Opeth, Heritage Roadrunner


Like most technically demanding styles, prog-metal is never any good unless you play it with conviction; add Floyd-like orchestral dynamics and Zep-ish mysticism, and you’ve got Sweden’s Opeth. Uruguayan bassist Martin Mendez has anchored the group since 1999, and he just keeps getting better. Blistering precision riffage is de rigueur (the head-banging “Slither,” for example), but Mendez gets to probe the outer edges of tone and color throughout the album; he uses a soft touch in the opening movement of the creepy ballad/anthem “Opeth,” and he’s a D-tuned heavy-treading golem in the epic “The Lines of My Hand.” Then there’s the jazz-fusion nugget “Nepenthe” and “Folklore,” where Mendez throws off fi nely wrought notes like an ever-branching and cascading river. Is this one for the true bass heads among us? Bet on it.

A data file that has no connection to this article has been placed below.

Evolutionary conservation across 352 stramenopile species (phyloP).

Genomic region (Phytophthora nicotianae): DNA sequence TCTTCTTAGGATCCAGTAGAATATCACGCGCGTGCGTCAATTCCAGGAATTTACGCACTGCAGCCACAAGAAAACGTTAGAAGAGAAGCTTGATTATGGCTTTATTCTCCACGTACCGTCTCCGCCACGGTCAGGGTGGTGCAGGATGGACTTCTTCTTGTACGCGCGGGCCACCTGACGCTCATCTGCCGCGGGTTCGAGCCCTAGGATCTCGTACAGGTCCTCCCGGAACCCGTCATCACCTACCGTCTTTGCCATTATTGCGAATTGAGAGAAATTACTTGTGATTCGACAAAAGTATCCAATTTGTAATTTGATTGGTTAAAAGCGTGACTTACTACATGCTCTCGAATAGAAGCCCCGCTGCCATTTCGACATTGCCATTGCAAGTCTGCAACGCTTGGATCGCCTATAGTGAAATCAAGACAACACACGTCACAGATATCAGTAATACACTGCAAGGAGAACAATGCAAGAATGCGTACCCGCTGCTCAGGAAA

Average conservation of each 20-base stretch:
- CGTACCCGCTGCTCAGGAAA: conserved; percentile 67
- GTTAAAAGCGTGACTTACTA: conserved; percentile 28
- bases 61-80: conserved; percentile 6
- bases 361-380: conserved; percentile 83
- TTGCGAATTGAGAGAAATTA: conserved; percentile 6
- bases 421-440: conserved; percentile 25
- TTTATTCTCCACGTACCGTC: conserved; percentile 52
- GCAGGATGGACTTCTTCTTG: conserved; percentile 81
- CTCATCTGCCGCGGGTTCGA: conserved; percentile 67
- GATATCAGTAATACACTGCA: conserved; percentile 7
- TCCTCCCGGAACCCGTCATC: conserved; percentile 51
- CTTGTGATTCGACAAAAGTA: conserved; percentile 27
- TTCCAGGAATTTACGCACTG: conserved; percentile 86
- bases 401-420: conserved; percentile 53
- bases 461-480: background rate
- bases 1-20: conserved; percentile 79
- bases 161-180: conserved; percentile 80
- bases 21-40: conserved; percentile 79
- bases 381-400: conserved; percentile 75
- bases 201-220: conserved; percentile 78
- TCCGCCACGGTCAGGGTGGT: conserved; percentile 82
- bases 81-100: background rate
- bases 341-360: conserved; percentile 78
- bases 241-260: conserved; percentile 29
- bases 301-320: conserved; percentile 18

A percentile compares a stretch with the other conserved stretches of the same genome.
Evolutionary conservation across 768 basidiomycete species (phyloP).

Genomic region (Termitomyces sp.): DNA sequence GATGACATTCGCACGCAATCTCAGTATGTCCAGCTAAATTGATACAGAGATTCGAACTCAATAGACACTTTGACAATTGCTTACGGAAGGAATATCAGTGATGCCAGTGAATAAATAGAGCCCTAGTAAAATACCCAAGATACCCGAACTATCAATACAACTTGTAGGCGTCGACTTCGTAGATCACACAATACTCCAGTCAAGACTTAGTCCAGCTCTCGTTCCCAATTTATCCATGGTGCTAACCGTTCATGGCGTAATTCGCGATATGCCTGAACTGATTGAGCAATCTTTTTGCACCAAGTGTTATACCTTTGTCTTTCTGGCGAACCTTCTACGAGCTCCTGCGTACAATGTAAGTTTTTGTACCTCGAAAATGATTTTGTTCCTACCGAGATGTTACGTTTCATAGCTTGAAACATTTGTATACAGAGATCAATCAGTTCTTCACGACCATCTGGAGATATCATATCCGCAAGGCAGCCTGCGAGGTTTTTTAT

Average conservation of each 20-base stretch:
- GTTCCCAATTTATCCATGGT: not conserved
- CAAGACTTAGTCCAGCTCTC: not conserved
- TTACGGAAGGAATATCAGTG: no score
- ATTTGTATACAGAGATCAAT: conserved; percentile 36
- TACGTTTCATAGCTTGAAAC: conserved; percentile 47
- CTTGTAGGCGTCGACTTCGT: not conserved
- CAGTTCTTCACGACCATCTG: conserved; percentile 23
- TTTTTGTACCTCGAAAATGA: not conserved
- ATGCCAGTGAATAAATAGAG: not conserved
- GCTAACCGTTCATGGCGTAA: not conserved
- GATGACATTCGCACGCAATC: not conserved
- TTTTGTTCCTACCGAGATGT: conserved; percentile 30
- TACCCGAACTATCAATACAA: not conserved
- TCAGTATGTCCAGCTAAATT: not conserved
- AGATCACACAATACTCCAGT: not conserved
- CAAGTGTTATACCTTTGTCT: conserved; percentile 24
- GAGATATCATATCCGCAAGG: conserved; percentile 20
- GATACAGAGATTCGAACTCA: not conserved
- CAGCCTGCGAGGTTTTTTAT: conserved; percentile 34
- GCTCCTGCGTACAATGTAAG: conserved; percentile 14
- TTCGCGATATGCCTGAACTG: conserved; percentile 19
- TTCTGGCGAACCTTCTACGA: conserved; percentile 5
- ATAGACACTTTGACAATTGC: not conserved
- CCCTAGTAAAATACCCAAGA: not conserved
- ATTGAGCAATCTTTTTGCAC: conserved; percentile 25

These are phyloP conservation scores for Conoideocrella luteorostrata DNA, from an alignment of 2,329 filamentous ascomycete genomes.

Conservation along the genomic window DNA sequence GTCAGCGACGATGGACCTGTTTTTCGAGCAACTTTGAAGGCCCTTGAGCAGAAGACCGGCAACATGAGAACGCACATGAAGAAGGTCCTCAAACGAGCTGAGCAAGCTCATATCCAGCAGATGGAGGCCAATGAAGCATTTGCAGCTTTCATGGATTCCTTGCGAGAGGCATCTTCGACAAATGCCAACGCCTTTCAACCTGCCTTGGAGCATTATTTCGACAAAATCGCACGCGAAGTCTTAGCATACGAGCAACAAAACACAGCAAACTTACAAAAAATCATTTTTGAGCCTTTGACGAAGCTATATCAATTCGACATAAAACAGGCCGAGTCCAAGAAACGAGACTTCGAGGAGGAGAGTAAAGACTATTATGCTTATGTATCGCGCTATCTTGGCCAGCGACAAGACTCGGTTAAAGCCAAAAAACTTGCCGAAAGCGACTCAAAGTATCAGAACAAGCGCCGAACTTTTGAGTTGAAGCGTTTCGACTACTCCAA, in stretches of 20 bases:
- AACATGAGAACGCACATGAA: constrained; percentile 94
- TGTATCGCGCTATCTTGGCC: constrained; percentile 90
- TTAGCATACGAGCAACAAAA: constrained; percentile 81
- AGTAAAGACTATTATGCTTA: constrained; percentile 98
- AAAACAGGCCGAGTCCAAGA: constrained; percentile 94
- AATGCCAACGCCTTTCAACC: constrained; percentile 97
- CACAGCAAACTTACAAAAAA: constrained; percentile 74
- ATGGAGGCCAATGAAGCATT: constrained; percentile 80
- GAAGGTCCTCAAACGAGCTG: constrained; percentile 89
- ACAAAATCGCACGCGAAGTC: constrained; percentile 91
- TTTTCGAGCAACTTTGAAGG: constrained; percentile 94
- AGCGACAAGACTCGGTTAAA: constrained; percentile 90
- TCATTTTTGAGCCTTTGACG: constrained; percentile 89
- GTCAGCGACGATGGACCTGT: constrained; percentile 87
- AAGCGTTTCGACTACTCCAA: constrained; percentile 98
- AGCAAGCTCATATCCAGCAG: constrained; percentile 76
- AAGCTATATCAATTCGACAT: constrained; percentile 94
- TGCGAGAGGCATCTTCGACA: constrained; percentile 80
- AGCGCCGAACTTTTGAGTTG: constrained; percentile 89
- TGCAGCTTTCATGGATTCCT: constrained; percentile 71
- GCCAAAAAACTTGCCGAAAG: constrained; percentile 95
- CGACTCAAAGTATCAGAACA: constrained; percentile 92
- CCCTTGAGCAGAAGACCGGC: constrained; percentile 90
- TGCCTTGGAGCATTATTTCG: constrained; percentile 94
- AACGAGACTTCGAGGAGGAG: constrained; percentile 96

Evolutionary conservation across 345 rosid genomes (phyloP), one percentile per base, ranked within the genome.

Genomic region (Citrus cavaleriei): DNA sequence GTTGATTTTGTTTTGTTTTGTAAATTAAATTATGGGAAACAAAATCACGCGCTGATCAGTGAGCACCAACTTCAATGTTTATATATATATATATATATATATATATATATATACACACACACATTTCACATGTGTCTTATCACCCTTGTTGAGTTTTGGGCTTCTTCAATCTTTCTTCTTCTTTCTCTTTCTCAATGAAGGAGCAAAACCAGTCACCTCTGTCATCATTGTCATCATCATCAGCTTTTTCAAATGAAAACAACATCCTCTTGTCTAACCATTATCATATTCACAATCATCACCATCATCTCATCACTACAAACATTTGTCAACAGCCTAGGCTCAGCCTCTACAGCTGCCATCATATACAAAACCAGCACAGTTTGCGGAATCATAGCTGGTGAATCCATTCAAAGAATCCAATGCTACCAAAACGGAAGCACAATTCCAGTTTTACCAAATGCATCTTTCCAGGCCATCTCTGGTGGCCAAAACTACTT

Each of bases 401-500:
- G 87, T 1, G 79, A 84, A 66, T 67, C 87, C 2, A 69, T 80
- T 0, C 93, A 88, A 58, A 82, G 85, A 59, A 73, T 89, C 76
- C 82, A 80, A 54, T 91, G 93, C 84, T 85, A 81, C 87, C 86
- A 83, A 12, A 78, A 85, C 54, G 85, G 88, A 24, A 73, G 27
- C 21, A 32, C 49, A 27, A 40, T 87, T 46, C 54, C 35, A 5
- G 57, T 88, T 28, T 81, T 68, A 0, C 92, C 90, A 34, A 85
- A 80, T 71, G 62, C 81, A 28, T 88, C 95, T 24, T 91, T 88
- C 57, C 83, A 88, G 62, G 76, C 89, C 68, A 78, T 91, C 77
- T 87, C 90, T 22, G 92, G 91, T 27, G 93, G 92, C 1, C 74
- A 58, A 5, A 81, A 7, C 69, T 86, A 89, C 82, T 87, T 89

Bobby Hackney: Motor City Madness, Reanimated

Less than two minutes into the eye-openinG 2012 rockumentary A Band Called Death, guitarist Vernon Reid pretty much sums up what everyone else has been thinking about the Detroit-based power trio whose long-lost debut, ...For the Whole World to See, turned history on its head when it was rediscovered and released in 2009, nearly 35 years after the fact.

Mavis Staples, Jeff Turmes, Soulful Simplicity

THERE’S A MOMENT BETWEEN songs on Mavis Staples’s Live: Hope at the Hideout when the singer declares her mission about as succinctly as any musician can: “We’ve come tonight to bring you some joy, happiness, inspiration, and positive vibrations,” she purrs in her signature sandpaper growl.